Full cutoff fixtures re-direct light to the ground, he said, giving better illumination and saving energy costs.

The Texas Legislature this year passed a law requiring any institute receiving state funds to use full cutoff fixtures, and the Texas Department of Transportation has adopted it as a standard for all highway lighting.

Digital picture reprints offered

Staff Writer
PECOS, Oct. 15, 1999 - Electronic technology has changed the way the Pecos Enterprise handles news photographs, said Jon Fulbright, managing editor.

"We are using digital photography for both news and sports," said Fulbright. "That means we make fewer black-and-white prints for our press operations, cutting down on darkroom work required for film."

Digital photos are stored in the camera on a computer chip and transferred directly into the computer, Fulbright said.

"We can crop the image with the computer, lighten or darken it and remove defects caused by dust or light streaks on the lens," he said. "As news and sports pages are assembled on the computer screen, photos are placed with related text. The full page is printed out, camera ready for our offset press."

Fulbright said that digital photos appearing in the newspaper are available as color prints by special order, starting at $7.50 for a 4x6 glossy.

"Digital photography produces an acceptable print, although slightly inferior to quality prints made from a negative," Fulbright said. "Since Pecos is without a photography studio, we also offer to provide digital portraits _ either on a disk or as a print _ as a service to our readers."

Masons to honor Merritt

PECOS, Oct. 15, 1999 - The Pecos Valley Masonic Lodge #736 will hold an Open Meeting at 7 p.m., Saturday to honor Woody M. Merritt by awarding him the Golden Trowel Award for his services to the lodge and community.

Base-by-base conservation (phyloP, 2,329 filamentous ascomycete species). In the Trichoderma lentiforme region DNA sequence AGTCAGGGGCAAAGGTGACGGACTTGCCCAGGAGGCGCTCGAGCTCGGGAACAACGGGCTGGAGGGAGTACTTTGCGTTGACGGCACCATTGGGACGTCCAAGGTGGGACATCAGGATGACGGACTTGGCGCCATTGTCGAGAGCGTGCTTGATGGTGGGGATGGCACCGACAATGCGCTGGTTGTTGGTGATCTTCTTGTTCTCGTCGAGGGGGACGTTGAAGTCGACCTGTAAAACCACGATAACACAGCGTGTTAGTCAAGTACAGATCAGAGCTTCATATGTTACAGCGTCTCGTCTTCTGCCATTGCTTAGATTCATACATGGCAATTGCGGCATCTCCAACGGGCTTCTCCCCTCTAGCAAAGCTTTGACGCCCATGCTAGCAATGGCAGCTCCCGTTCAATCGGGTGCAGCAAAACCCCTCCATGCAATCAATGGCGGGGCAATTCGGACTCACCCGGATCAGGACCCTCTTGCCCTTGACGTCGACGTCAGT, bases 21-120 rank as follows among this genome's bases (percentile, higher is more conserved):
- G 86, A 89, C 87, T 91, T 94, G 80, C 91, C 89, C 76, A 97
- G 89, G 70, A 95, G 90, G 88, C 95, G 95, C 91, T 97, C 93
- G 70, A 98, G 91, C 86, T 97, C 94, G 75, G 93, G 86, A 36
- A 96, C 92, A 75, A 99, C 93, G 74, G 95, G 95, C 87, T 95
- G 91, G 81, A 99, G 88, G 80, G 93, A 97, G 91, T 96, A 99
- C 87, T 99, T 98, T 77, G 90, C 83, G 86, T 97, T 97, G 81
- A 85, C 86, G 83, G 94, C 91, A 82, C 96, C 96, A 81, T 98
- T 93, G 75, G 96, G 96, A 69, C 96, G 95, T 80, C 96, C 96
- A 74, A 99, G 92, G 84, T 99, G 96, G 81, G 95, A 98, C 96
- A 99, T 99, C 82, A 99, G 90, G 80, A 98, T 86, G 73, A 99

Right Worshipful Ferris Benham of Odessa, Past Grand Master of the Most Worshipful Grand Lodge of Texas, will be the main speaker and present the award to Merritt.

All Masons, their families and friends are urged to attend this meeting, according to Greg Luna, worshipful master of the Pecos Valley Lodge.


AUSTIN (AP) - Results of the Cash 5 drawing Thursday night: Winning numbers drawn: 7-12-15-25-31. Number matching five of five: 2. Prize per winner: $39,096. Winning tickets sold in: Georgetown, Houston. Matching four of five: 277. Prize: $423.


AUSTIN (AP) - The winning Pick 3 numbers drawn Thursday by the Texas Lottery, in order: 6-4-9 (six, four, nine)


PECOS, Oct. 15, 1999 - High Thursday 92; low last night 53. Tonight, mostly clear. Low 55-60. South wind around 10 mph. Saturday, mostly sunny and becoming breezy late. High 75-80. south to southwest wind 10-20 mph shifting to the north late in the day and increasing to 15-25 mph. Extended forecast, Saturday night, windy and much colder with a slight chance of showers. Low 40-45. Sunday, mostly cloudy, windy, and cold with a slight chance of rain. High in the lower 50s. Monday, mostly sunny. Low in the lower to mid 30s. High 60-65.

Search Entire Site:

Pecos Enterprise
York M. "Smokey" Briggs, Publisher
Division of Buckner News Alliance, Inc.

324 S. Cedar St., Pecos, TX 79772
Phone 915-445-5475, FAX 915-445-4321

Associated Press text, photo, graphic, audio and/or video material shall not be published, broadcast, rewritten for broadcast or publication or redistributed directly or indirectly in any medium.

Copyright 1999 by Pecos Enterprise